At the Taita Great Start House, home to the Early Years Service Hub, the boardroom table has been replaced with a kitchen table.  This is both a symbol of the way the house operates and of how the house has evolved as a center of community.
Great ideas and spontaneous collaborations can arise naturally when a group of people gather in an informal and relaxed setting, where the exchange of wisdom, ideas and dreams seems as natural as the sharing of food.  The kitchen table is a natural location for conversations, and plays host to many community consultations, initiated by different interest groups or organisations in the community.  “Working collaboratively is more than just a mind-set,” says Hub co-ordinator Karen Clifford.  “It requires a new set of skills.  If organisations and individuals are not confident with these skills, then the old way of working remains their comfort zone.”

The Taita Hub was set up five years ago and Karen says it was really about 18 months in before the barriers began to blur and the real collaboration started.  Just as the organisations now involved in the hub had their own ways of doing things, Karen says this was mirrored by different groups within the community which the house serves.

“Some groups just didn’t choose to come together initially.  We were dealing with cultural differences, generation gaps, perceptions and history.  For example one helper, confessed to me how anxious she had been about serving afternoon tea – had she cut the sandwiches the right way?  It might sound like a small thing but it really summed up the environment.”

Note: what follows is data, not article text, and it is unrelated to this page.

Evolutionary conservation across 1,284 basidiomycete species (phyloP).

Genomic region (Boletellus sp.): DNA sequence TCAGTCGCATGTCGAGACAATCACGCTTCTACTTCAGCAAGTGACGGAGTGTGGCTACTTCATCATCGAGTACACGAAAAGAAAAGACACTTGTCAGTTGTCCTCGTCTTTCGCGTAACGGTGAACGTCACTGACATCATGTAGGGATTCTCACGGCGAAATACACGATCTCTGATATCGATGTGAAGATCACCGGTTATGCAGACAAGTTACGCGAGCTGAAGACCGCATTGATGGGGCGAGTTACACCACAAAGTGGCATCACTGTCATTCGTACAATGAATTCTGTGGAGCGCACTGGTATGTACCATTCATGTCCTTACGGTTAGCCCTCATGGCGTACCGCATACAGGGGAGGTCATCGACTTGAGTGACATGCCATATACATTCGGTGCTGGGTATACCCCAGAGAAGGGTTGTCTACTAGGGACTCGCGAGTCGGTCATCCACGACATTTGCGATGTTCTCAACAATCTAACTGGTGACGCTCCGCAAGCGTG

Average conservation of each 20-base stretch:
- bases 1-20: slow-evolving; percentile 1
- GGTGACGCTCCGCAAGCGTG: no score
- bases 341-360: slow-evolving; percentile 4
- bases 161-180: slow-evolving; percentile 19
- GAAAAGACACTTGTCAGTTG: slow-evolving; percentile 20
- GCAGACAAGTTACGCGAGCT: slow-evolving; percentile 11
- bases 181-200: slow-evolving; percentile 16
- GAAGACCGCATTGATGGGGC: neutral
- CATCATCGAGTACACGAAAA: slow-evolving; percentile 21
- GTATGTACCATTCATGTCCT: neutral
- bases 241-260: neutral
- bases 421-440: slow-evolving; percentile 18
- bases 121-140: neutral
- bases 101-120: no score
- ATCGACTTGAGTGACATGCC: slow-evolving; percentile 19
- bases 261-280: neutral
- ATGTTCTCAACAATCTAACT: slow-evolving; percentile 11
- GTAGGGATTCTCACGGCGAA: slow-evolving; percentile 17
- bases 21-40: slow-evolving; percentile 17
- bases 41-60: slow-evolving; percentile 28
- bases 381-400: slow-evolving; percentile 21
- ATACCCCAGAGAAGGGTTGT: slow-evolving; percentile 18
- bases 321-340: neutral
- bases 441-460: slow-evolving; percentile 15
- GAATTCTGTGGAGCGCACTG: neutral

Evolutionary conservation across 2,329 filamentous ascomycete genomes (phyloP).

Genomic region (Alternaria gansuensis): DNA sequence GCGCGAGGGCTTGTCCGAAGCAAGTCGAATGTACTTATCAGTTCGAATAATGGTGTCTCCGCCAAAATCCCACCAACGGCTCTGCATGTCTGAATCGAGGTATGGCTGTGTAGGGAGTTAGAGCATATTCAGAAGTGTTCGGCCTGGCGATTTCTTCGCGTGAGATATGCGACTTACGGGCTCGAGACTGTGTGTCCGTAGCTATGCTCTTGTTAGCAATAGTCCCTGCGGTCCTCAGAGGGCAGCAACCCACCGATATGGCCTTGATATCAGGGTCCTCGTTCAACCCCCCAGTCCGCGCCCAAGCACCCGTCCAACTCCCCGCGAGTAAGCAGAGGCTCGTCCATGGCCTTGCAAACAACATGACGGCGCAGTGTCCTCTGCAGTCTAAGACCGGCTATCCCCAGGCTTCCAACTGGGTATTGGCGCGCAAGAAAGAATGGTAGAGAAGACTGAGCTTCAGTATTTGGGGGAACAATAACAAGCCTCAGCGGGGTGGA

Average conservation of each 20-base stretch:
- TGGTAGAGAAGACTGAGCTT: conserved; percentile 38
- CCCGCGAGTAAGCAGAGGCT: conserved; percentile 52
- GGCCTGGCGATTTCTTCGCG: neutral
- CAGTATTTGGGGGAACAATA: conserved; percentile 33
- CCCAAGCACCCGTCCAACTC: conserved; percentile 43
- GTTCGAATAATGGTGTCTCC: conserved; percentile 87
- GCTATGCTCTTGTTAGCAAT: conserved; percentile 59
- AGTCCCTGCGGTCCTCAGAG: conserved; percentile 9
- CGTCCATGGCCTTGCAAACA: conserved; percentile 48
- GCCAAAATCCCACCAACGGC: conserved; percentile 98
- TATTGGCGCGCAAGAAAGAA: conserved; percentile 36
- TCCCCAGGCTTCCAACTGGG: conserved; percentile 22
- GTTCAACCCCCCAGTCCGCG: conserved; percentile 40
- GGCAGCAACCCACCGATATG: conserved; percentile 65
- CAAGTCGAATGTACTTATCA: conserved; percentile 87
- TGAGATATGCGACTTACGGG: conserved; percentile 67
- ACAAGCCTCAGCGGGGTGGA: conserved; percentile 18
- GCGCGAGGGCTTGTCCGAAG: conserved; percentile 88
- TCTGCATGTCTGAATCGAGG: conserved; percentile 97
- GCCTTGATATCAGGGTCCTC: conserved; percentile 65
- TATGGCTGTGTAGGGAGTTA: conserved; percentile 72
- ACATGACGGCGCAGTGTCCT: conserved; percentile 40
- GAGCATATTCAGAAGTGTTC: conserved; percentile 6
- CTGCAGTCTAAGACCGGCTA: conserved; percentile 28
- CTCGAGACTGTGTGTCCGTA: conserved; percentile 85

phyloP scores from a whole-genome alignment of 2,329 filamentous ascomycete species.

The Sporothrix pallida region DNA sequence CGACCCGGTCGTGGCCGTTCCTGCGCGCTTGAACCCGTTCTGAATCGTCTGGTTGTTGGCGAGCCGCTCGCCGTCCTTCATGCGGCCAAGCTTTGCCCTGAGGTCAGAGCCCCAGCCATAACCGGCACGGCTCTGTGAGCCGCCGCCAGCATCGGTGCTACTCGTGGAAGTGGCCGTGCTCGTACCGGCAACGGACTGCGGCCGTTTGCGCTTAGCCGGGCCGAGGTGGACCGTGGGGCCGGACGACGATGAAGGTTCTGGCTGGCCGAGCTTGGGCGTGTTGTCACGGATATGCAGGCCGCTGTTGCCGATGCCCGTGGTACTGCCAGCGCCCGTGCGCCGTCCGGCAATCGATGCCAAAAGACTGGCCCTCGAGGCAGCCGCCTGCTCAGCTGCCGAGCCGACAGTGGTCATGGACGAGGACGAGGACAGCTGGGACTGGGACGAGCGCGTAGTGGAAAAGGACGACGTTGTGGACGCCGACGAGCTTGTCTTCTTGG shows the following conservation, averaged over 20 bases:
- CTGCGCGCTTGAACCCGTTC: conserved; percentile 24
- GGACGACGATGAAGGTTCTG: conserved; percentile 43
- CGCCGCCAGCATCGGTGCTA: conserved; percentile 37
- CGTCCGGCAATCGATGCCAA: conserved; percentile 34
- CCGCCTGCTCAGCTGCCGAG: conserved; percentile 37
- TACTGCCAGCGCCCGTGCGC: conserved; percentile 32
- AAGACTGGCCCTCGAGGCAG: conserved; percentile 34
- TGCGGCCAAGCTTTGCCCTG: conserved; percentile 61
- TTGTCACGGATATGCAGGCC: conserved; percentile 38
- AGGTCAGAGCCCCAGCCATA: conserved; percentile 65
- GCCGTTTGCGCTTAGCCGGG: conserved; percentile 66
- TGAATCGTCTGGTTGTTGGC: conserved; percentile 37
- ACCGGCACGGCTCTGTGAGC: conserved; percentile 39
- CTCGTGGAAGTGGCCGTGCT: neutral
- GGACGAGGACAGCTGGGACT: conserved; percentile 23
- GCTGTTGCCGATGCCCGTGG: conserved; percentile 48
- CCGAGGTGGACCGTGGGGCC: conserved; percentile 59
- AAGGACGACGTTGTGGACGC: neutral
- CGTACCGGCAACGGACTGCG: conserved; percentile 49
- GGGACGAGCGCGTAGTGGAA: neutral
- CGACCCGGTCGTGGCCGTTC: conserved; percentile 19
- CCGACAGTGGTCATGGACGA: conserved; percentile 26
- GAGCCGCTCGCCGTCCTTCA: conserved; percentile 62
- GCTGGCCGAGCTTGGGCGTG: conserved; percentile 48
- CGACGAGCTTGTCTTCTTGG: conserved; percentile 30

To encourage collaboration, the Taita Hub set out to create a neutral, community-owned space, ‘lightly held’ by Barnardos.  This included explicitly recognising that young children (0-6) and their parents were part of a wider community and that services for them should be approached in a ‘whole community’ construct.

“We deliberately have no reception area,” Karen says. “When you come into the house you go straight into the kitchen.  You are more likely to be welcomed by a family than an agency.  And while you will probably be offered food, you may also find yourself with a job to do.  We don’t have clients here, we have helpers and co-creators – people who just want to get involved.  Sometimes it is as much about how you offer the service as the service itself.”

Recognising that crossing the Hub’s threshold can be a big step for families, the house has ‘soft doors’ like a toy library and play sessions that draw people in and start to build that feeling of belonging.

“The kaupapa of the house is an evolutionary thing.  We can’t always predict where an idea will take us, but it’s all about helping locally driven initiatives to flourish.”

One example, Karen says, is the way the community garden has grown.  “What started with ‘adopt a plot’ now includes a large kitchen garden that provides food for the house.  Now we’re looking at upgrading the kitchen to commercial standards and running a catering business from the house. It would use the produce from the garden, and draw on the skills developed in the kitchen.  The revenue from this would then flow back into the house.  This is an exciting possibility which will evolve in its own way if the time is right.”